Thailand Warns Of Possible Ban On Cambodian Cassava


Thailand said it is considering imposing a ban on imports of Cambodian cassava following reports that the cassava mosaic virus has been found in local crops, according to the National News Bureau of Thailand (NNT).

Employees of a local firm load cassava sacks to a truck. KT/Mai Vireak

According to a news report released Monday by NNT, Suwit Chaikiattiyos, director of Thailand’s Department of Agriculture, said they might enforce a “strict” ban on Cambodian cassava if an inquiry into reports of the presence of the virus in Cambodian crops finds it necessary.

Mr Suwit said his department has been studying several reports detailing the spread of the virus in Cambodia, and has concluded that imposing a ban might be the most appropriate course of action, although he failed to provide a specific date as to when it would become effective, or how long it would last.

An outbreak of the mosaic virus can lead to substantial losses for Thailand’s agriculture sector and cassava industry, he said, explaining that the virus has never been found in Thailand before.

“The cassava mosaic virus is normally found in countries like India or Sri Lanka,” he said.

The Cambodian government rejects claims that there have been incidences of the cassava-infecting virus in the shared border between the Kingdom and Thailand, although in September it acknowledged that the virus had been found in other parts of the country.

Pang Vannaseth, director of the Agriculture Department in Banteay Meanchey province, which shares a border with Thailand, told Khmer Times that no incidence of the virus has been reported in the province.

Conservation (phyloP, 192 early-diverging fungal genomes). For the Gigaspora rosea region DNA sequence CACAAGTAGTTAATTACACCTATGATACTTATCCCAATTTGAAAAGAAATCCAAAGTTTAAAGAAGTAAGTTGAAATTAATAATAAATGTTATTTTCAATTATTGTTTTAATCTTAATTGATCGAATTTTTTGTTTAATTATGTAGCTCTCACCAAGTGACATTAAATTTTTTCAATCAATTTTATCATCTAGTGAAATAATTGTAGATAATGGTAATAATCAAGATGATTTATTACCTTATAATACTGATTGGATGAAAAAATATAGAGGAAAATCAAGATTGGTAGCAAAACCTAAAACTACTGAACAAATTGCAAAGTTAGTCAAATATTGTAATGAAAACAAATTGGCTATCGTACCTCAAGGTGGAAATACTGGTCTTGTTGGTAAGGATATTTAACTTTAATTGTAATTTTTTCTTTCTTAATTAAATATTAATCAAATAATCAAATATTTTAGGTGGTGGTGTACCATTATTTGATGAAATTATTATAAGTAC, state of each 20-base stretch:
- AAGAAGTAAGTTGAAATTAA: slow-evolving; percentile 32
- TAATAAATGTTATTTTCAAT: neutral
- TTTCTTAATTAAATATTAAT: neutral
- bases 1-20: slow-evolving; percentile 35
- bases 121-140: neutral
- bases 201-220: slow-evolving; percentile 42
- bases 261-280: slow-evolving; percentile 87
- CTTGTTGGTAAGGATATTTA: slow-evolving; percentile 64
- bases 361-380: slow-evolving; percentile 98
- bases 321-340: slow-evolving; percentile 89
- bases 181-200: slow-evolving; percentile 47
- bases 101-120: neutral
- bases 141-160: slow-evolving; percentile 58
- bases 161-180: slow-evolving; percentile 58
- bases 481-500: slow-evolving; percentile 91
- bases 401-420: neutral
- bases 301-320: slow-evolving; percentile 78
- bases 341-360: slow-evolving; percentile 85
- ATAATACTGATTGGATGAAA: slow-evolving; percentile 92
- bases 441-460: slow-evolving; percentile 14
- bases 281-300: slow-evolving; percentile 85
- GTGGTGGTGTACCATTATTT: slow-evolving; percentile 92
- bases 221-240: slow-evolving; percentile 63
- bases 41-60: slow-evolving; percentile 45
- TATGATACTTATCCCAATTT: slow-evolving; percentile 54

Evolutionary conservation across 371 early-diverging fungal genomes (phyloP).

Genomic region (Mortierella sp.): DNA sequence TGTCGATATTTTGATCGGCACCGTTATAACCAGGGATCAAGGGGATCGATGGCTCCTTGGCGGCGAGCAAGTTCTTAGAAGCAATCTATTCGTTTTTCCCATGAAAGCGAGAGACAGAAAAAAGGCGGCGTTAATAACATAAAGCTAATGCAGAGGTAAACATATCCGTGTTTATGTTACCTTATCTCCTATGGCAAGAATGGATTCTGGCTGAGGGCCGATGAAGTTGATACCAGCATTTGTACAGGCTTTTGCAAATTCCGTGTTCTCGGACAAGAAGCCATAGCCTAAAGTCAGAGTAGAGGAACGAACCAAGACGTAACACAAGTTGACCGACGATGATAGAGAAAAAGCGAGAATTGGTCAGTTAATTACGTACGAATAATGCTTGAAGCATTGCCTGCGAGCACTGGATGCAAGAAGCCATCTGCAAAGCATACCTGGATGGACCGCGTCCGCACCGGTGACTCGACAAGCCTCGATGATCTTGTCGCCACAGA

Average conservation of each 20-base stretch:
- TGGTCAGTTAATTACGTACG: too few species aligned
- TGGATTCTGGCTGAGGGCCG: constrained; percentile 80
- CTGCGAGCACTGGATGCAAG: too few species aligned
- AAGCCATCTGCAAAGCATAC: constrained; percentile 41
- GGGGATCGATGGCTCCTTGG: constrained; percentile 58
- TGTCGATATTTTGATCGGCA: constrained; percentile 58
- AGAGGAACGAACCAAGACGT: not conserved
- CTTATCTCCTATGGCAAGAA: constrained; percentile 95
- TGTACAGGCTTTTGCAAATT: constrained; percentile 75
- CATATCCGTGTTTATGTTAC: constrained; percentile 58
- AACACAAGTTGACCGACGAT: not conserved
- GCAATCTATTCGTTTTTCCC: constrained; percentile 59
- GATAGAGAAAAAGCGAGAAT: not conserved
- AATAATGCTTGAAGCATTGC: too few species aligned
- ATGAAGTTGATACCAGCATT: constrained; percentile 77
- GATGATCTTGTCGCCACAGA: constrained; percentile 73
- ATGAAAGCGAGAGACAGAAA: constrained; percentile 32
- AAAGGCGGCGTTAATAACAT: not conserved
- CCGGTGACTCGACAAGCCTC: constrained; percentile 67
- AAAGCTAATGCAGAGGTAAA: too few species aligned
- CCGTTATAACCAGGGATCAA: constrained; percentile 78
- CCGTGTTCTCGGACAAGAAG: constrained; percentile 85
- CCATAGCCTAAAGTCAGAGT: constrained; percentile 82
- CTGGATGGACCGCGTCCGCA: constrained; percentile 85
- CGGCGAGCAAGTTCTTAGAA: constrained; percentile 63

“If the mosaic virus was attacking our cassava, farmers would not be able to expand their plantations,” Mr Vannaseth said. “We found no trace of the virus in farms in Banteay Meanchey.”

“This is not a serious threat from Thailand, just a warning,” he added.

“We always tell farmers to monitor their crops for traces of the virus and to report any sign of contamination to the agriculture department, which will help destroy the virus,” Mr Vannaseth said.

Ker Munthivuth, director of the Department of Plant Protection, said the ministry has acknowledged that presence of the virus in Cambodia, but not in areas that border Thailand.

“We confirm that the cassava mosaic disease is present in Ratanakkiri and Tboung Khmum provinces, but there is no sign of the virus in the western provinces that share a border with Thailand,” Mr Munthivuth said.

“After we found the virus in Ratanakkiri and Tboung Khmum, the ministry issued a statement to farmers with guidelines to stop its spread.

“The cassava mosaic virus is very difficult to destroy, and we don’t have any pesticide that can help us kill it. The best way to guarantee its extermination is to burn contaminated produce, but this is obviously not a sustainable solution in the long run.”

Ny Khon, president of the Federation of Cassava in Battambang, an association that has more than 100 members, said export operations with Thailand have not been affected yet, and that no cases of the virus have been reported among members of the association.

“Export activity with Thailand continues as normal,” Ms Khon said, adding that most shipments of cassava bound to Thailand cross the border through the Sampov Loun border gate in Battambang province.

Kim Hout, director of Battambang’s Commerce Department, said he was unaware of any bans on local cassava.

“We haven’t heard anything about a possible ban on Cambodian cassava in Thailand. Anyways, right now cassava is off season and there is not much of it to export,” he said.

This article was originally published in the Khmer Times.